- Students completing the CPC with a minimum 2.50 high school GPA on the CPC and a minimum score of 16 on the composite ACT (or 880 on the SAT).
- Students completing the CPC with a class rank in the top 50 percent and a minimum score of 16 on the composite ACT (or 880 on the SAT).
- Students completing the CPC with a minimum 2.00 high school GPA on the CPC and a minimum composite score of 18 on the ACT (or 960 on the SAT).
- Students who meet full-qualifier certification requirements for the National Collegiate Athletic Association (NCAA).
IHL Board policy regarding the admission of nonresident students was changed effective for students applying for summer or Fall of 2022 or a subsequent term. The following policy was approved at the March 2011 board meeting:
Any student identified as a nonresident will be qualified for admission to a Mississippi institution of higher learning based on equivalent preparation as determined by the admitting institution.
If, however, an admitting institution determines that anticipated enrollment will exceed the institution’s capacity to adequately serve all prospective students who are otherwise qualified for admission, then the institution may make appropriate admissions decisions from among the pool of otherwise qualified nonresident applicants in light of institutional capacity and consistent with constitutional and other legal requirements, as well as in light of the IHL and the admitting institution’s values, mission, and goals.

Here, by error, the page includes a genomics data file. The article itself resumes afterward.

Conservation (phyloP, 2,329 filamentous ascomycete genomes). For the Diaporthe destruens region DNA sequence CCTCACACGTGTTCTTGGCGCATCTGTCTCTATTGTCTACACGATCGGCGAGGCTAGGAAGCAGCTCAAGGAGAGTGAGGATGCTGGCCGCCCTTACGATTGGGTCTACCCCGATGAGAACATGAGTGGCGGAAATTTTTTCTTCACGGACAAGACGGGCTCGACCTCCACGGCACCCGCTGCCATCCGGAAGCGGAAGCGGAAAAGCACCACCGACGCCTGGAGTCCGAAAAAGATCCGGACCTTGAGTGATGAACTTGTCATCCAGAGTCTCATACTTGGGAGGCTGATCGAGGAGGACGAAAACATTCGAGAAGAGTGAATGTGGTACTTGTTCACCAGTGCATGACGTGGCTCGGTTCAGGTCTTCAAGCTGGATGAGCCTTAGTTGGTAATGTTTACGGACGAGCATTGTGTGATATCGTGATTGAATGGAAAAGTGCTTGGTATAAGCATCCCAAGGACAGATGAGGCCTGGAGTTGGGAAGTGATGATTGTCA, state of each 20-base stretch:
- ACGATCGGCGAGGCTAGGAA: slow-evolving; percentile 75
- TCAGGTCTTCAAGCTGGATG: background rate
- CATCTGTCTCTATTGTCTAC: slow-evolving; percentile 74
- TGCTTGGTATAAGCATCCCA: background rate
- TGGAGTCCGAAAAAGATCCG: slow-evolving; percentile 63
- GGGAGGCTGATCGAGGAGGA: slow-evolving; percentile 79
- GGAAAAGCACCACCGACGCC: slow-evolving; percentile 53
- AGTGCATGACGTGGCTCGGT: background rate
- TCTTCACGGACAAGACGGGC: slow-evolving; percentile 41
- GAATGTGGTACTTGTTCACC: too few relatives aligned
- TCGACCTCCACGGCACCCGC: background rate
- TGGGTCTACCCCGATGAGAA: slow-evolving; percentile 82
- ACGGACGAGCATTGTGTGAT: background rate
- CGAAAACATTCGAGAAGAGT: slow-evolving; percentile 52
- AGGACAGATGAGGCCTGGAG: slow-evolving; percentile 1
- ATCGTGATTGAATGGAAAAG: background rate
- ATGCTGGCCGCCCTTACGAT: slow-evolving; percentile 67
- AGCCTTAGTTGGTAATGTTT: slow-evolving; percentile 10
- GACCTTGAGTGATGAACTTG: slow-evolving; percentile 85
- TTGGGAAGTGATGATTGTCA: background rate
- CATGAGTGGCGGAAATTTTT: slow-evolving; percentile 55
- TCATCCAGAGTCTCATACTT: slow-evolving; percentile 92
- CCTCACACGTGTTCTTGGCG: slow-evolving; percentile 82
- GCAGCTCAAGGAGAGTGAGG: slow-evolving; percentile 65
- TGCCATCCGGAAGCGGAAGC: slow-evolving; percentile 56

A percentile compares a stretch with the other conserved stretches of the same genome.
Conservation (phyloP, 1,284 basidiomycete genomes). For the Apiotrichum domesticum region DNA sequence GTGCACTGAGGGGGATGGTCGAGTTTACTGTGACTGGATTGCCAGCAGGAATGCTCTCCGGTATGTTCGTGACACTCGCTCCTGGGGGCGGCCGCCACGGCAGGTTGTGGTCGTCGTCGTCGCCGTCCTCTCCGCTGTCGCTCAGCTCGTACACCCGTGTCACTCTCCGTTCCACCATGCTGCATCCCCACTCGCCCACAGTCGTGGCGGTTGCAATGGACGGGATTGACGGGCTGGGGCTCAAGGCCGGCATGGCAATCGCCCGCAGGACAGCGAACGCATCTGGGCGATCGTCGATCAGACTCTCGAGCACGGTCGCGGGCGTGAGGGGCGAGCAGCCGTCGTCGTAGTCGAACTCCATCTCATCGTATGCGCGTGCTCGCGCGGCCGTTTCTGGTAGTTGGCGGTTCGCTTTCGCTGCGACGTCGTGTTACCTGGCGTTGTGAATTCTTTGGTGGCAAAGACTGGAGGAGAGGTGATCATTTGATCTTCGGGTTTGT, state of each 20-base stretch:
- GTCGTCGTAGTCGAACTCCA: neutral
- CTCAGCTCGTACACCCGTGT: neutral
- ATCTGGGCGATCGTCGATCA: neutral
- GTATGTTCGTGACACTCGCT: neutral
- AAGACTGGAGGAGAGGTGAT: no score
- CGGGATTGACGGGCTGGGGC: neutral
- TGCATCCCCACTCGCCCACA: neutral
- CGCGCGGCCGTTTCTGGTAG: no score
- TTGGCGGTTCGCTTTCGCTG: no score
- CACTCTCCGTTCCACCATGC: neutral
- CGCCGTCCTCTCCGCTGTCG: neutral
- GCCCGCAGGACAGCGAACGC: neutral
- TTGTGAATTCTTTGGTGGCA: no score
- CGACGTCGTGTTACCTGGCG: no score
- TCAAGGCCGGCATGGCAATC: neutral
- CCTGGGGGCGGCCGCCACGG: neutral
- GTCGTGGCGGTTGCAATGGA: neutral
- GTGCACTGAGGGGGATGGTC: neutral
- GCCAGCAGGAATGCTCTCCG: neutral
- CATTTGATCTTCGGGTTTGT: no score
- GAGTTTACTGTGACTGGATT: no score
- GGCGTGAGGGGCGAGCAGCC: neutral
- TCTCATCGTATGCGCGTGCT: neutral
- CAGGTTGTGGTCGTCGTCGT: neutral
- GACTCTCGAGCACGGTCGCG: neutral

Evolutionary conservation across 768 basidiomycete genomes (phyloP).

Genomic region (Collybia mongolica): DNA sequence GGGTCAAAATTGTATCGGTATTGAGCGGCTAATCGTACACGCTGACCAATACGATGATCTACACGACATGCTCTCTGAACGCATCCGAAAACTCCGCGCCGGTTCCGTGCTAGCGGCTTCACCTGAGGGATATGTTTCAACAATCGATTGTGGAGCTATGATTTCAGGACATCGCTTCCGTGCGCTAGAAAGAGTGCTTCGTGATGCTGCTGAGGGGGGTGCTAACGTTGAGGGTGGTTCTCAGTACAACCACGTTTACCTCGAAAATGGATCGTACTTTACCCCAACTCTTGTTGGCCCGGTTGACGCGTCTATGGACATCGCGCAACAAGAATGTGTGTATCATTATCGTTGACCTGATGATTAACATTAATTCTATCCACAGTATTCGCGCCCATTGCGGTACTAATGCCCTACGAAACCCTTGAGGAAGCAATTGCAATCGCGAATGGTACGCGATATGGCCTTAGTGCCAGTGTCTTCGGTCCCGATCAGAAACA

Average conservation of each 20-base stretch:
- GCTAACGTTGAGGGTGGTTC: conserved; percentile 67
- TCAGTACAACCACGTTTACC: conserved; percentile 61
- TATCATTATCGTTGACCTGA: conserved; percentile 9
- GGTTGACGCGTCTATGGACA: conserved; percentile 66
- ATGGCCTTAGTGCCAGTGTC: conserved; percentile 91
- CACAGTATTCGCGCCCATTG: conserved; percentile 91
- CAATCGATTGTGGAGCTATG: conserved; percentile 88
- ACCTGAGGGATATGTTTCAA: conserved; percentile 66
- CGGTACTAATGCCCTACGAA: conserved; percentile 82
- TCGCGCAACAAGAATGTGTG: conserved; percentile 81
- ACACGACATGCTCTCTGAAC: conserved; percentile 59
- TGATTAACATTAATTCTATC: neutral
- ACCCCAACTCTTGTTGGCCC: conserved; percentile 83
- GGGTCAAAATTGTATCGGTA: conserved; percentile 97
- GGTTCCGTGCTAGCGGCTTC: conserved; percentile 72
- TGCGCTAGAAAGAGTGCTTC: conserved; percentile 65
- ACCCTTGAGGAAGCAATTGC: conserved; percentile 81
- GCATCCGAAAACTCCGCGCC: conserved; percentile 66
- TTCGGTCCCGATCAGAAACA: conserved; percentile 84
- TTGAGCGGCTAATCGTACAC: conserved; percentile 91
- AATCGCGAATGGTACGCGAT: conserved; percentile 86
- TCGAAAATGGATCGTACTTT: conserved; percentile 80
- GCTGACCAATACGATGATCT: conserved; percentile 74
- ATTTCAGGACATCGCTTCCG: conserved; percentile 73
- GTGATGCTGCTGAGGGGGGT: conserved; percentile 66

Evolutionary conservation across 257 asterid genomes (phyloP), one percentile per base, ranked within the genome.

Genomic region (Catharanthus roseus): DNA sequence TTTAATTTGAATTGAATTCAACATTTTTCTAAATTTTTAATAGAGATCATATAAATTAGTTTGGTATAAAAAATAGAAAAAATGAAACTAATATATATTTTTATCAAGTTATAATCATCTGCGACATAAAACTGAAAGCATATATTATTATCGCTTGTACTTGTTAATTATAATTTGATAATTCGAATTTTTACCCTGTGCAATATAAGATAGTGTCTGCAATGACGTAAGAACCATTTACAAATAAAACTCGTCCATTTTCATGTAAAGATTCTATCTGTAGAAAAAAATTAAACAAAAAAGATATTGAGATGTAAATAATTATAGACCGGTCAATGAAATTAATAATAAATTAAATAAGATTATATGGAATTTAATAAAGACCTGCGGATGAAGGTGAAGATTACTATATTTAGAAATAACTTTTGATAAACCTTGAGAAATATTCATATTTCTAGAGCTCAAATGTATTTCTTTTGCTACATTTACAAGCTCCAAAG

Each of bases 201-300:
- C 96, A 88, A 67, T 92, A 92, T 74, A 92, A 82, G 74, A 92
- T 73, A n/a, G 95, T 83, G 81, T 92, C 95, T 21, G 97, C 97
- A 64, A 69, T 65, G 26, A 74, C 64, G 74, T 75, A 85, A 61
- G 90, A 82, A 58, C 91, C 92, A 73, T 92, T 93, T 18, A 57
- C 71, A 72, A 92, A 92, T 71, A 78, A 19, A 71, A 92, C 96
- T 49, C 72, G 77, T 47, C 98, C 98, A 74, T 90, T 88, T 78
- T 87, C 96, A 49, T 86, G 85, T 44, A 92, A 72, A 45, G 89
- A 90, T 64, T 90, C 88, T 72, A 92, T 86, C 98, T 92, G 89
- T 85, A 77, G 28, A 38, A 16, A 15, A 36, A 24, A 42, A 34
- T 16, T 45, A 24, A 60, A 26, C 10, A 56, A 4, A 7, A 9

Specific admissions criteria for nonresident students can be found at the following website: www.olemiss.edu/admissions or by contacting the Office of Admissions.
Admission Requirements for the Professional Program in Pharmacy and Early Entry Nursing
Freshman admission requirements for the professional program in pharmacy and early entry nursing differ from general admission requirements. Please see the pharmacy and health professions sections of the catalog for details.
Minimum Test Scores
Students whose ACT subtest score in reading and/or English is less than 17 (or SAT verbal score is 480 or less) are required to enroll in an appropriate developmental course during the first semester of enrollment and to remain in the course until receiving a passing grade or until passing the placement exam administered by the Department of Developmental Studies. Additionally, students whose ACT subtest score in mathematics is less than 19 (or SAT mathematics score is 510 or less) are required to enroll in an appropriate developmental course during the first semester of enrollment and to remain in the course until receiving a passing grade or until passing the placement exam administered by the Department of Developmental Studies. Students with ACT subtest scores of 17, 18, or 19 are encouraged to enroll in developmental courses. Those students who enroll in two or more developmental courses also are required to complete two semesters of Developmental Support Lab (see below). Enrollment in developmental courses is limited to students with subtest scores below 20 except with permission of the department. Developmental courses completed at other postsecondary institutions before enrolling at The University of Mississippi may be considered to meet developmental requirements.
Test Score Minimums as Course Prerequisites